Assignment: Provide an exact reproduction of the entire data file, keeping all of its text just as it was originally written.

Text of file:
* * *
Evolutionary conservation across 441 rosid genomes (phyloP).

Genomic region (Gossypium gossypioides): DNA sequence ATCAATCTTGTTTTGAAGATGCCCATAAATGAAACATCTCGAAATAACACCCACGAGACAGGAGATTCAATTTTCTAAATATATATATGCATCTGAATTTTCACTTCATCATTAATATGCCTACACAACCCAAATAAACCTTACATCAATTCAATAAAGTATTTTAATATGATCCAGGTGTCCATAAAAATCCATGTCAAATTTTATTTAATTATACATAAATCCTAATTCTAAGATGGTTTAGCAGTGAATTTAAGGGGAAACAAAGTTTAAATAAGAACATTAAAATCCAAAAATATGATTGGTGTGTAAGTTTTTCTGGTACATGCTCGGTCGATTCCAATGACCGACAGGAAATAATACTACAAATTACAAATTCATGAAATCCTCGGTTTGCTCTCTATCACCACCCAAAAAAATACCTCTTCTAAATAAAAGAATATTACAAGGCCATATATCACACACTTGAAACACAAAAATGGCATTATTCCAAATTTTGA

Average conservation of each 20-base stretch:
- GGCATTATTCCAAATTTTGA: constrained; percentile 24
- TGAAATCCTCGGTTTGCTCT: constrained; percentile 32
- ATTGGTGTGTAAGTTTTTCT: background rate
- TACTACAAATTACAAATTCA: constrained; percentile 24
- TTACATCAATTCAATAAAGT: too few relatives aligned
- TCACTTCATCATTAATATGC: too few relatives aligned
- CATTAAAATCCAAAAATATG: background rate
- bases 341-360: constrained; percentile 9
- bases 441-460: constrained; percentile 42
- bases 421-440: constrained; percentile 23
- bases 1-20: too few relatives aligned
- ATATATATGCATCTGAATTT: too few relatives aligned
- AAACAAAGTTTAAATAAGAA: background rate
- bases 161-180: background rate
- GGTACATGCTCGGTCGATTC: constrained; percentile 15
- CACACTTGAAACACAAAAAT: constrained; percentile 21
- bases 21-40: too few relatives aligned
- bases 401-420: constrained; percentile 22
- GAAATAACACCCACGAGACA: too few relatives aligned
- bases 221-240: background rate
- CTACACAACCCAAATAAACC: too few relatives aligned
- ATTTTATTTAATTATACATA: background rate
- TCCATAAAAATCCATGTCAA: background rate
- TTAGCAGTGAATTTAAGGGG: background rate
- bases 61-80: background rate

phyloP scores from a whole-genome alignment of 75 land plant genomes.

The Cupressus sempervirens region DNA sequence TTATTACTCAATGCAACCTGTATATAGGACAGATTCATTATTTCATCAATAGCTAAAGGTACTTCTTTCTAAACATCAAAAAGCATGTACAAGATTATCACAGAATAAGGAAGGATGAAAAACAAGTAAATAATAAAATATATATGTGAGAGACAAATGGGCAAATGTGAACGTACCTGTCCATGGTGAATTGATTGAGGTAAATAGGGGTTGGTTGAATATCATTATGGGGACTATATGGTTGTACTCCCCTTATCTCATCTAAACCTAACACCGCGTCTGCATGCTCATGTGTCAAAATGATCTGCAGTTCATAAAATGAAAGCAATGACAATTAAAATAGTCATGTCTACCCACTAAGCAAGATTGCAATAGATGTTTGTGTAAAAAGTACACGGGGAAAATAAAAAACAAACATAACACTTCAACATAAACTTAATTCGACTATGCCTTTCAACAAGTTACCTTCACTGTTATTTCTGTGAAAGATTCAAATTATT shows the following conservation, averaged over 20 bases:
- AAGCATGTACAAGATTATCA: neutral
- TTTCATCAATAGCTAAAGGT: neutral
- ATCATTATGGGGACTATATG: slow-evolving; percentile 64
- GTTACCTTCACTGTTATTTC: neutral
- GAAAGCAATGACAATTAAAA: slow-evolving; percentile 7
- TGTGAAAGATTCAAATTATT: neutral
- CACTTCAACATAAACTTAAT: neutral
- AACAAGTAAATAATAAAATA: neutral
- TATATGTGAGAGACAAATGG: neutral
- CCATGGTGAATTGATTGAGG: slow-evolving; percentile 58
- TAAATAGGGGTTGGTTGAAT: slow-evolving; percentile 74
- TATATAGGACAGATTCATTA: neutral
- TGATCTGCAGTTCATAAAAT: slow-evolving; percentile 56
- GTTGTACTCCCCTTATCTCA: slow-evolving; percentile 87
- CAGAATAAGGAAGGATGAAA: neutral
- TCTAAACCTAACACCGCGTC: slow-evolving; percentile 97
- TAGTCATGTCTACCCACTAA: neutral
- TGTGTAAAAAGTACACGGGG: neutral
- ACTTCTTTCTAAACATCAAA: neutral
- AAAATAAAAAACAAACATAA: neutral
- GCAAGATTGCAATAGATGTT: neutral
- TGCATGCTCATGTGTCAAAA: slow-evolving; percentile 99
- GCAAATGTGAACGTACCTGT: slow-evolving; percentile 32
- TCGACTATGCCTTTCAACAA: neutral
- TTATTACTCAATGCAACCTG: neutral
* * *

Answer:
Evolutionary conservation across 441 rosid genomes (phyloP).

Genomic region (Gossypium gossypioides): DNA sequence ATCAATCTTGTTTTGAAGATGCCCATAAATGAAACATCTCGAAATAACACCCACGAGACAGGAGATTCAATTTTCTAAATATATATATGCATCTGAATTTTCACTTCATCATTAATATGCCTACACAACCCAAATAAACCTTACATCAATTCAATAAAGTATTTTAATATGATCCAGGTGTCCATAAAAATCCATGTCAAATTTTATTTAATTATACATAAATCCTAATTCTAAGATGGTTTAGCAGTGAATTTAAGGGGAAACAAAGTTTAAATAAGAACATTAAAATCCAAAAATATGATTGGTGTGTAAGTTTTTCTGGTACATGCTCGGTCGATTCCAATGACCGACAGGAAATAATACTACAAATTACAAATTCATGAAATCCTCGGTTTGCTCTCTATCACCACCCAAAAAAATACCTCTTCTAAATAAAAGAATATTACAAGGCCATATATCACACACTTGAAACACAAAAATGGCATTATTCCAAATTTTGA

Average conservation of each 20-base stretch:
- GGCATTATTCCAAATTTTGA: constrained; percentile 24
- TGAAATCCTCGGTTTGCTCT: constrained; percentile 32
- ATTGGTGTGTAAGTTTTTCT: background rate
- TACTACAAATTACAAATTCA: constrained; percentile 24
- TTACATCAATTCAATAAAGT: too few relatives aligned
- TCACTTCATCATTAATATGC: too few relatives aligned
- CATTAAAATCCAAAAATATG: background rate
- bases 341-360: constrained; percentile 9
- bases 441-460: constrained; percentile 42
- bases 421-440: constrained; percentile 23
- bases 1-20: too few relatives aligned
- ATATATATGCATCTGAATTT: too few relatives aligned
- AAACAAAGTTTAAATAAGAA: background rate
- bases 161-180: background rate
- GGTACATGCTCGGTCGATTC: constrained; percentile 15
- CACACTTGAAACACAAAAAT: constrained; percentile 21
- bases 21-40: too few relatives aligned
- bases 401-420: constrained; percentile 22
- GAAATAACACCCACGAGACA: too few relatives aligned
- bases 221-240: background rate
- CTACACAACCCAAATAAACC: too few relatives aligned
- ATTTTATTTAATTATACATA: background rate
- TCCATAAAAATCCATGTCAA: background rate
- TTAGCAGTGAATTTAAGGGG: background rate
- bases 61-80: background rate

phyloP scores from a whole-genome alignment of 75 land plant genomes.

The Cupressus sempervirens region DNA sequence TTATTACTCAATGCAACCTGTATATAGGACAGATTCATTATTTCATCAATAGCTAAAGGTACTTCTTTCTAAACATCAAAAAGCATGTACAAGATTATCACAGAATAAGGAAGGATGAAAAACAAGTAAATAATAAAATATATATGTGAGAGACAAATGGGCAAATGTGAACGTACCTGTCCATGGTGAATTGATTGAGGTAAATAGGGGTTGGTTGAATATCATTATGGGGACTATATGGTTGTACTCCCCTTATCTCATCTAAACCTAACACCGCGTCTGCATGCTCATGTGTCAAAATGATCTGCAGTTCATAAAATGAAAGCAATGACAATTAAAATAGTCATGTCTACCCACTAAGCAAGATTGCAATAGATGTTTGTGTAAAAAGTACACGGGGAAAATAAAAAACAAACATAACACTTCAACATAAACTTAATTCGACTATGCCTTTCAACAAGTTACCTTCACTGTTATTTCTGTGAAAGATTCAAATTATT shows the following conservation, averaged over 20 bases:
- AAGCATGTACAAGATTATCA: neutral
- TTTCATCAATAGCTAAAGGT: neutral
- ATCATTATGGGGACTATATG: slow-evolving; percentile 64
- GTTACCTTCACTGTTATTTC: neutral
- GAAAGCAATGACAATTAAAA: slow-evolving; percentile 7
- TGTGAAAGATTCAAATTATT: neutral
- CACTTCAACATAAACTTAAT: neutral
- AACAAGTAAATAATAAAATA: neutral
- TATATGTGAGAGACAAATGG: neutral
- CCATGGTGAATTGATTGAGG: slow-evolving; percentile 58
- TAAATAGGGGTTGGTTGAAT: slow-evolving; percentile 74
- TATATAGGACAGATTCATTA: neutral
- TGATCTGCAGTTCATAAAAT: slow-evolving; percentile 56
- GTTGTACTCCCCTTATCTCA: slow-evolving; percentile 87
- CAGAATAAGGAAGGATGAAA: neutral
- TCTAAACCTAACACCGCGTC: slow-evolving; percentile 97
- TAGTCATGTCTACCCACTAA: neutral
- TGTGTAAAAAGTACACGGGG: neutral
- ACTTCTTTCTAAACATCAAA: neutral
- AAAATAAAAAACAAACATAA: neutral
- GCAAGATTGCAATAGATGTT: neutral
- TGCATGCTCATGTGTCAAAA: slow-evolving; percentile 99
- GCAAATGTGAACGTACCTGT: slow-evolving; percentile 32
- TCGACTATGCCTTTCAACAA: neutral
- TTATTACTCAATGCAACCTG: neutral